NORFOLK, Va. — This is the sixth year in a row we’re facing a named storm before the formal start of hurricane season on June 1.
The National Hurricane Center hasn’t officially released its forecast, but some experts believe we could see above-average activity this hurricane season.
For starters, the odds of El Niño are decreasing, according to federal forecasters. El Niño conditions help sheer storms apart as they develop. Without these heavier winds in the tropics, there isn’t a lot to slow storms down as they develop.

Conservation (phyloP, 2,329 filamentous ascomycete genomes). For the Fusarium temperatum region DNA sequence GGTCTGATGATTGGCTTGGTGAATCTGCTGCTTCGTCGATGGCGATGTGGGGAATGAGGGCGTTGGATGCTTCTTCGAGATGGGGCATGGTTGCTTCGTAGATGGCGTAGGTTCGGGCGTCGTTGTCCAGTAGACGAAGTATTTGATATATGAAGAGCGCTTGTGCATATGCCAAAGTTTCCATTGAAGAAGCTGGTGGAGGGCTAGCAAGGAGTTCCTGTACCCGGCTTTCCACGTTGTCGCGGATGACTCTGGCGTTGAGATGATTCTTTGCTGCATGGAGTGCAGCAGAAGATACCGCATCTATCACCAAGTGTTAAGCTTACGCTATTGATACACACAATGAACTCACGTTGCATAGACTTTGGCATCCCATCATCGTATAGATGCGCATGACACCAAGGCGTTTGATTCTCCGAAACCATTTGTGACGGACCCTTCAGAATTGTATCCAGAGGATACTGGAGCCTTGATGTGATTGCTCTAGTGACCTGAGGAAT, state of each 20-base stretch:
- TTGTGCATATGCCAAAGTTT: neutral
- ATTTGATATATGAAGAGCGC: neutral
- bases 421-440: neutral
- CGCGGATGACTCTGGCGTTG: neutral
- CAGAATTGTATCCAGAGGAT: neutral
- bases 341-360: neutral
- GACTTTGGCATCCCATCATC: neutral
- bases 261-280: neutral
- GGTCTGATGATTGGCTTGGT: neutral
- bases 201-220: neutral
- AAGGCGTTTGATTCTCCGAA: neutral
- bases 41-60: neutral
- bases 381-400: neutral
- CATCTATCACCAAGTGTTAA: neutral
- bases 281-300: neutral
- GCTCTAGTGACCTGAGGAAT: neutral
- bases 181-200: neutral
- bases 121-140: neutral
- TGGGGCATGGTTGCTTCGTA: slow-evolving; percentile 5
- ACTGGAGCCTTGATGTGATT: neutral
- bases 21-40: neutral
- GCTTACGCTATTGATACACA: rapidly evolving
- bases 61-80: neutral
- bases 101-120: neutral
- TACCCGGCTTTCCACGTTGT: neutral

Combine that element with warm waters brewing in the Atlantic Ocean. Think of warm water as fuel for hurricanes.
There is some promise, however. Early season storms don’t necessarily mean we’re going to have a more active year.
Since 2000, we have had 10 early-storm seasons. In those 10 seasons, the average number of storms was 15.1. The average number of storms in the entire 19-year span was 15.3.
So, while we’re seeing an early start and conditions favoring an active season, it doesn’t mean the year will end busy.
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